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First Time! The Count Meets the Duke

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Album Review

The 1999 remastering (Columbia-Legacy 65571) supercedes all previous editions, CD or vinyl, of the 1961 album First Time! The Count Meets the Duke, and not just because of the superior sound and the presence of five bonus tracks that add 27 minutes to the running time, although that's a big part of it. The sound is improved, making the original CD release seem like a copy of the LP, from the opening bars of the rollicking "Battle Royal," with that bass right up front. The Sonny Cohn and Ray Nance trumpet dialogue, and the Jimmy Hamilton clarinet and Budd Johnson tenor sax duet on "Take the A-Train" are more thickly textured and more "there" than on any previous incarnation, and Willie Cook's trumpet and Paul Gonsalves' tenor sax solo on "Corner Pocket" are gorgeously vivid. As important as anything else here, the closer sound captures the really hard, swinging nature of the performance on numbers like the bluesy "Segue in C" and "Jumpin' at the Woodside." The new notes, by bassist Aaron Bell and reissue co-producer Phil Schaap, also provide extraordinary insights into the making of this record — with the album recorded more as a genial get-together than an old-style battle of the bands, and packaging only awaiting the approval of Basie, the Count balked at the "Battle Royal" title and jacket design, and his manager, Teddy Reig, supposedly flushed the only copy of the latter down the men's room toilet, thus forcing a reconsideration of the whole concept. The result was a hastily designed cover for an obscurely titled album that Columbia was never fully behind in marketing — that it's lingered this long is, thus, even more of a testament to the power of the music and the good feelings from the sessions.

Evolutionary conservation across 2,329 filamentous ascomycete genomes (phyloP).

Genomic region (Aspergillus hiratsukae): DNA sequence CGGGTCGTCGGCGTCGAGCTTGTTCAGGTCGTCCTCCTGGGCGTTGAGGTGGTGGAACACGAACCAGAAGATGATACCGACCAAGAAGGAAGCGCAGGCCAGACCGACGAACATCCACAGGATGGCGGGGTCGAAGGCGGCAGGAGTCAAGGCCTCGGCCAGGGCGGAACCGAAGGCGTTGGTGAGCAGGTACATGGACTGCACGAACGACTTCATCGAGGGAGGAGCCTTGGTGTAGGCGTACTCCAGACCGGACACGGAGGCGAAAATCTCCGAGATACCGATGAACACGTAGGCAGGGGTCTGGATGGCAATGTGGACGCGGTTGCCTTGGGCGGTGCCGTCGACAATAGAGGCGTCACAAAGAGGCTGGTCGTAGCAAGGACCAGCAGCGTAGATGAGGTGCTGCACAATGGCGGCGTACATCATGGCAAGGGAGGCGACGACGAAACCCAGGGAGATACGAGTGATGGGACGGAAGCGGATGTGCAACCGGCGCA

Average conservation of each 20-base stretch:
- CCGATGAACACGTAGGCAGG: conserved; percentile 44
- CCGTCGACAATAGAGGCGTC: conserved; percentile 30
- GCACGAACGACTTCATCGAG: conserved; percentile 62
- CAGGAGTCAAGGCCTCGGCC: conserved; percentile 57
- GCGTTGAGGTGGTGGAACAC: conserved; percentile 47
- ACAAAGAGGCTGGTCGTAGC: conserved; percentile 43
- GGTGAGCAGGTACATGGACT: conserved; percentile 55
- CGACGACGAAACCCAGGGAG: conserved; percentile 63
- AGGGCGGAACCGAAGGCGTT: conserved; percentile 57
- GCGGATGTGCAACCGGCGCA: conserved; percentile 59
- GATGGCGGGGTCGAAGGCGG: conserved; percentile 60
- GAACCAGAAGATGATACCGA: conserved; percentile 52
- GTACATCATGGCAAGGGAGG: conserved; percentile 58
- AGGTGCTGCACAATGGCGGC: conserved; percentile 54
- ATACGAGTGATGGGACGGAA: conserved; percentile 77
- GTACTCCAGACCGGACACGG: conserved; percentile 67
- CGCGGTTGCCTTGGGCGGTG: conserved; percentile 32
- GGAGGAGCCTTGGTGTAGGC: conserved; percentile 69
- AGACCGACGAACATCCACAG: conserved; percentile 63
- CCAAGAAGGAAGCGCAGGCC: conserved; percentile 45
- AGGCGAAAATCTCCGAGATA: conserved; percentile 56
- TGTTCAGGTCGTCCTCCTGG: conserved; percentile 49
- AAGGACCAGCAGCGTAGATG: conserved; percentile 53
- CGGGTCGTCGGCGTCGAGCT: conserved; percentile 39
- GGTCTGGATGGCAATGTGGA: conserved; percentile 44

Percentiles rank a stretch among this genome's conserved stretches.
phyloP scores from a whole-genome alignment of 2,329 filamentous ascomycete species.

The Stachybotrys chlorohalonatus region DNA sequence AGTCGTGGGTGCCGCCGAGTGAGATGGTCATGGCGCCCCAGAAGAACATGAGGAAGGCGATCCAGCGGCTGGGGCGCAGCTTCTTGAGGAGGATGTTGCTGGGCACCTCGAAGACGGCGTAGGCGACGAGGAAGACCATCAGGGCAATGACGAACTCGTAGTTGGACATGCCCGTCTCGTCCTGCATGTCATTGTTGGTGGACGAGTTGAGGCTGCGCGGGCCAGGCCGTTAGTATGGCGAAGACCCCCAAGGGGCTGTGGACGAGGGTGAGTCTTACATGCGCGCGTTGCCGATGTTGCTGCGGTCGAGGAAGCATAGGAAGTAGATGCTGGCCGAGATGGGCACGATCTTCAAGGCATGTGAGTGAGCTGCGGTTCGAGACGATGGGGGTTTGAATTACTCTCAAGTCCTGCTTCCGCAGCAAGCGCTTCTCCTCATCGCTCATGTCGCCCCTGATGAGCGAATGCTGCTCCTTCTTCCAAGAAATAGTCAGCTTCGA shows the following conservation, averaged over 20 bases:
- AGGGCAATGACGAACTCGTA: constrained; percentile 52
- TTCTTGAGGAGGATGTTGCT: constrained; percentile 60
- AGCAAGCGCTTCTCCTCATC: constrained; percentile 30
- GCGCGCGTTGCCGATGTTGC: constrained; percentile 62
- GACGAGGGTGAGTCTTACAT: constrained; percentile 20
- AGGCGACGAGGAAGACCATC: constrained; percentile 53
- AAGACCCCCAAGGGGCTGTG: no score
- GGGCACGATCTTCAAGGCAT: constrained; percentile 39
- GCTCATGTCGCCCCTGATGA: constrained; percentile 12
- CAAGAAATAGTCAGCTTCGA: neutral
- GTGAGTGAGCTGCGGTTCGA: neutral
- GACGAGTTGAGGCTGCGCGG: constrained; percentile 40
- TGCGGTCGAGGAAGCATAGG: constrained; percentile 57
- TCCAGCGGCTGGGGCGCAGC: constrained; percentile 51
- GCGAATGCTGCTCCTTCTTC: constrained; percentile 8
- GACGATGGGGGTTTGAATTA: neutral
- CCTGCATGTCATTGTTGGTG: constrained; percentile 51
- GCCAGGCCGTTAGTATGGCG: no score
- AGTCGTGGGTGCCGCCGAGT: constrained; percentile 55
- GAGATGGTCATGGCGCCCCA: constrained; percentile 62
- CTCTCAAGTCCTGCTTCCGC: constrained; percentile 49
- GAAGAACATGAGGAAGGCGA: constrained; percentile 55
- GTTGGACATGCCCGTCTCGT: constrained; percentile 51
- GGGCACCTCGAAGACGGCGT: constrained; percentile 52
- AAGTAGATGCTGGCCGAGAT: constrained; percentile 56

Born: 21 August 1904 in Red Bank, NJ

Genre: Jazz

Years Active: '20s, '30s, '40s, '50s, '60s, '70s, '80s

Count Basie was among the most important bandleaders of the swing era. With the exception of a brief period in the early '50s, he led a big band from 1935 until his death almost 50 years later, and the band continued to perform after he died. Basie's orchestra was characterized by a light, swinging rhythm section that he led from the piano, lively ensemble work, and generous soloing. Basie was not a composer like Duke Ellington or an important soloist like Benny Goodman. His instrument was his band,...
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First Time! The Count Meets the Duke, Count Basie
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